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When Should I Trust My Computer’s Demand Forecast?

By Jeff Bodenstab28 Feb 2017

A few weeks ago we laid out a four step process for minimizing forecast bias when making manual adjustments to the demand forecast. It was based on Nobel Prize-winning Daniel Kahneman’s book Thinking Fast and Slow. Today we ask the question, “Under what circumstances should you avoid manual intervention altogether?” again using Kahneman’s insight.

The four step process we described previously does a good job of finding a happy medium between the computer and the human expert (what some call “manual overrides”). But in some cases the human input doesn’t add value, and can actually reduce the forecast accuracy. In statistical terms, this is “negative Forecast Value Added (FVA)”. Regarding when to adjust the computer’s demand forecast with expert opinion or intuition, many people would guess:

  • algorithms perform better in highly structured environments with lots of clean data
  • humans would be better in messy, complex, real-world environments where data is often lacking, low-quality, or conflicting

Surprisingly, according to Kahneman it is exactly the opposite. In a chapter entitled “Expert Intuition: When Can We Trust It?” he says two conditions are required for high value added expert intuition to develop:

  1. an environment that is sufficiently regular to be predictable
  2. an opportunity to learn these regularities through prolonged practice

Regarding the first condition, Kahneman says, “Statistical algorithms greatly outdo humans in noisy environments for two reasons: they are more likely than human judges to detect weakly valid cues and much more likely to maintain a modest level of accuracy by using such cues consistently.” In other words, people often miss cues in the environment that would be useful to them, and even when they are aware of such cues they don’t use them the same way every time. Because most real-world environments are messy and noisy they do not favor human experts over algorithms.

Regarding the second condition, Kahneman says that “Whether professionals have a chance to develop intuitive expertise depends essentially on the quality and speed of feedback, as well as on sufficient opportunity to practice.” Fast accurate feedback is not always available to a human expert.

The problem with demand forecasting and supply chain planning is that these conditions needed for good expert advice often do not apply. Demand chains contain lots of messy data, many unknowns and challenging complexities. And the latency in most supply chain means that results and consequences are not immediately visible, and don’t become evident until much later on. It’s very difficult to determine how specific actions affected key performance indicators (KPIs). Even when the deviation from a KPI is clear, it’s often tough to uncover the root cause.

So when should you trust your computer’s demand forecast? Assuming that once you have a reasonably good working algorithm (some organizations don’t – but that’s a more fundamental problem), the question should really be turned around. It’s not about when you can trust the computer. It’s about when you can trust the expert. And Kahneman says it’s only when the two above conditions exist. Otherwise leave the forecast alone. Over the long run, you are probably doing more harm than good.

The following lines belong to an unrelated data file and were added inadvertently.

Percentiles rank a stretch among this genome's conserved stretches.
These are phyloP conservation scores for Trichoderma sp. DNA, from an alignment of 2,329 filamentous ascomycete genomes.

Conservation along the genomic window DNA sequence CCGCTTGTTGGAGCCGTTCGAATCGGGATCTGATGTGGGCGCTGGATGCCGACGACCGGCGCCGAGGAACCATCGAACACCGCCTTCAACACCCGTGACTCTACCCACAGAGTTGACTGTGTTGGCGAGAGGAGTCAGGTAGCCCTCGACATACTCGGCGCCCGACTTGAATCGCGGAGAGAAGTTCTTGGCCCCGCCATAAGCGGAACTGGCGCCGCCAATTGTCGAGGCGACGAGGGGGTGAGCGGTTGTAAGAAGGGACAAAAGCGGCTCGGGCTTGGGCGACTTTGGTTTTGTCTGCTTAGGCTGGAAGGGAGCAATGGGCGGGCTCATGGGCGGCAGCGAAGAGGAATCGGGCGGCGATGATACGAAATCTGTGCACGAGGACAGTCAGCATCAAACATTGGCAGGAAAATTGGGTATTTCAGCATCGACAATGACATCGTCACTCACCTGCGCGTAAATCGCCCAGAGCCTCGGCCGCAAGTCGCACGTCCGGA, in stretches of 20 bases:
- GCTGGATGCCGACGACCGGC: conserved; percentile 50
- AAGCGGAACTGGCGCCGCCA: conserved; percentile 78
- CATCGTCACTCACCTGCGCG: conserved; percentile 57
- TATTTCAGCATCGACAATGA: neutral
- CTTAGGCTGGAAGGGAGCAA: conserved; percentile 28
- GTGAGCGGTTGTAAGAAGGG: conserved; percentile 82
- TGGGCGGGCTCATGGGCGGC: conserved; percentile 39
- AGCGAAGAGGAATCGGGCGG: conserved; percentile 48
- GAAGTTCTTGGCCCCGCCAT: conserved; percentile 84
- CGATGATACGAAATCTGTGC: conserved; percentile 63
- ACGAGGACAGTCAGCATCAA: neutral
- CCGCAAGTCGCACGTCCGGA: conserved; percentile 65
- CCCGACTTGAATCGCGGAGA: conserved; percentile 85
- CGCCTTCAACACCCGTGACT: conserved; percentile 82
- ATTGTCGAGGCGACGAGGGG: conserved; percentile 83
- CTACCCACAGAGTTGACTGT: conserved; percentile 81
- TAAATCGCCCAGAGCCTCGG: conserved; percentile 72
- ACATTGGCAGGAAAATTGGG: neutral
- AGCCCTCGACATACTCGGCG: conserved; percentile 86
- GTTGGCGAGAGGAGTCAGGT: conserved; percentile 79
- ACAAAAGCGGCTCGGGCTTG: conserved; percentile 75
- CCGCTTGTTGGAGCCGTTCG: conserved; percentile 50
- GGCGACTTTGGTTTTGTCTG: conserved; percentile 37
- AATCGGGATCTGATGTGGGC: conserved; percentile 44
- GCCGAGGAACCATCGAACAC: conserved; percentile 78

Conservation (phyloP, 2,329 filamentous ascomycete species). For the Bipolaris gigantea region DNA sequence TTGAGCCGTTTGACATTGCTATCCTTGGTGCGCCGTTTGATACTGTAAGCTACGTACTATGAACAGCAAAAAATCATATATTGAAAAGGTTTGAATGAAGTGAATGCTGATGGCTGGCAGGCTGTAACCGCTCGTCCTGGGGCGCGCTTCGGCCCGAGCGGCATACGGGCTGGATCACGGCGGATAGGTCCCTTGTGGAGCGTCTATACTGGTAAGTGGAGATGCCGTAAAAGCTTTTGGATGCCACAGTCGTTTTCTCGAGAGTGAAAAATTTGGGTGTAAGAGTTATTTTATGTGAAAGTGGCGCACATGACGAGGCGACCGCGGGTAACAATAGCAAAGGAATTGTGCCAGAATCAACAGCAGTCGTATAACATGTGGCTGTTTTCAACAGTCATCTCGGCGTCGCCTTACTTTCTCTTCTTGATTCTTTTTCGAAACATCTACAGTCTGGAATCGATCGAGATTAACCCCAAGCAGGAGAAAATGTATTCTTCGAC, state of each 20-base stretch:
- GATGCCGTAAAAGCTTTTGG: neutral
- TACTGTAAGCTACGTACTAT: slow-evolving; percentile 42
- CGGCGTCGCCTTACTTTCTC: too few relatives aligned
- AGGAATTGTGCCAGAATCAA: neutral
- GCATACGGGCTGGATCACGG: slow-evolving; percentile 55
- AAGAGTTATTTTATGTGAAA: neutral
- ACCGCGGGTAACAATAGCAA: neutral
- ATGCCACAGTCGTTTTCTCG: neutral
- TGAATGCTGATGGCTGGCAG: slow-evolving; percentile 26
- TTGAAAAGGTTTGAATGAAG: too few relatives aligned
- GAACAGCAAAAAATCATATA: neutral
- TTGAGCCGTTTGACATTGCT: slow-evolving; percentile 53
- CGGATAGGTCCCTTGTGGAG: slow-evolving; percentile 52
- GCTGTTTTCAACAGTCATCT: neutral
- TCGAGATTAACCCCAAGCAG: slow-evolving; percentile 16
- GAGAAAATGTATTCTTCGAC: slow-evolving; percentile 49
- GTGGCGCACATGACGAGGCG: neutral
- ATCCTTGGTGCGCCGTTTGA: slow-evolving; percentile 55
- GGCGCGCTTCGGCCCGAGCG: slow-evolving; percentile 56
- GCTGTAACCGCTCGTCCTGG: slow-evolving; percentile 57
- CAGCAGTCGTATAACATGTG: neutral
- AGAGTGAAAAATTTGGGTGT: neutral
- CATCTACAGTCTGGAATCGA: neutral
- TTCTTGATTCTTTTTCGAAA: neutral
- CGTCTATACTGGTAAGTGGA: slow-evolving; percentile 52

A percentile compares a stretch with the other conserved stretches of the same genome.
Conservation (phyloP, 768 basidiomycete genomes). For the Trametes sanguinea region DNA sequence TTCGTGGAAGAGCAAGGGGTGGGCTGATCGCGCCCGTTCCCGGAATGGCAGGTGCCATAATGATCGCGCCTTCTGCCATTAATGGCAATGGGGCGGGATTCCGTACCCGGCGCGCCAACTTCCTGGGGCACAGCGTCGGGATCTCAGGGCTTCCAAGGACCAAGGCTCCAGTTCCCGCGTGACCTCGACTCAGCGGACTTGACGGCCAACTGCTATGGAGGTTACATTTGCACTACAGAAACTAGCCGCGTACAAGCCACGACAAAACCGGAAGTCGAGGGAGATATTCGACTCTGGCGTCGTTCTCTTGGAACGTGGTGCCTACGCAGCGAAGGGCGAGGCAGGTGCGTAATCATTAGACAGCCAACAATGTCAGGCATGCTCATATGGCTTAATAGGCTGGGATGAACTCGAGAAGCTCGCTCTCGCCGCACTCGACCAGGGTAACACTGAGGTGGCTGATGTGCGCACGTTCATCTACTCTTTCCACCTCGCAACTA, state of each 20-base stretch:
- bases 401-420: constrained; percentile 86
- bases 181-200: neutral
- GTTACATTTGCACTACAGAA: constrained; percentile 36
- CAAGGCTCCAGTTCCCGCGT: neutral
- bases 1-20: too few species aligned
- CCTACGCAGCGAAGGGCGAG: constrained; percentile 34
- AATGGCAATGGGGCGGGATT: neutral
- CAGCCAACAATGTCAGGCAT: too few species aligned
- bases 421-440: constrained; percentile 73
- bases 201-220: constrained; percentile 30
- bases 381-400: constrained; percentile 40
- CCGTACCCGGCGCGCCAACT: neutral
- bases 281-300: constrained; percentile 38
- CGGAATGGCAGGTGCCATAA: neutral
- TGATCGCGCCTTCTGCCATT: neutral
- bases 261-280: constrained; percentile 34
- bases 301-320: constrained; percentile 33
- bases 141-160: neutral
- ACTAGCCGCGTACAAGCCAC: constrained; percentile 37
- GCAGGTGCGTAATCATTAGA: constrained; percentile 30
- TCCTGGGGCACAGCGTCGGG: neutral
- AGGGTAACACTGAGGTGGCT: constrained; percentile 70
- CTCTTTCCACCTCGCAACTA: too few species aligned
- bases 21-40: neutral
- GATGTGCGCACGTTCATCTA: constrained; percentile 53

A data-driven approach to know when manual overrides are not adding value is tracking Forecast Value Added. By examining the input of specific individuals, groups or other data inputs, it’s possible to identify those that are improving the forecast and those who are not. The reason for a poor showing can be lack of skill, but can also be institutional.

One of my favorite examples of institutional bias appears in Nate Silver’s book The Signal and the Noise. He shows that local television weather forecasters are biased towards forecasting rain and snow rather than sunshine. Why? Because if they predict rain and the sun shines, their audience is pleased by the unexpectedly good weather. But if they predict sun and it rains, then the audience is unhappy and perhaps ill prepared. Hence they blame the weatherperson.

The one-sided incentives create bias. And in fact, Silver says that unaltered NOAA weather forecasts consistently outperform local forecasters. Their forecast value added is negative. It’s likely that similar incentives exist in your organization and should be detected and eradicated, or at least minimized in the forecasting process. For example, the demand collaboration process could be influenced by factors that are biasing the forecast. Sales people could be overly optimistic because inflating the forecast (either consciously or subconsciously) increases the chances of product availability.

A number of companies have created a forecasting process they can trust. One of my favorites is Lennox Residential who has achieved 99.7% no touch, computer-controlled automation in their planning and replenishment. At Lennox, 997 out of 1000 planning decisions have been automated to the point where there is no manual intervention at all.

Another is Cipla Medpro Pharmaceutical who is also approaching nearly autonomous supply chain planning. Their statistical forecast is consistently proving to be up to 20 percent higher than Cipla’s own market intelligence system. They are now at the point where they have confidently switched off their own manual overrides and put complete trust in the forecasts.

Click below to read the Cipla Medpro case study.

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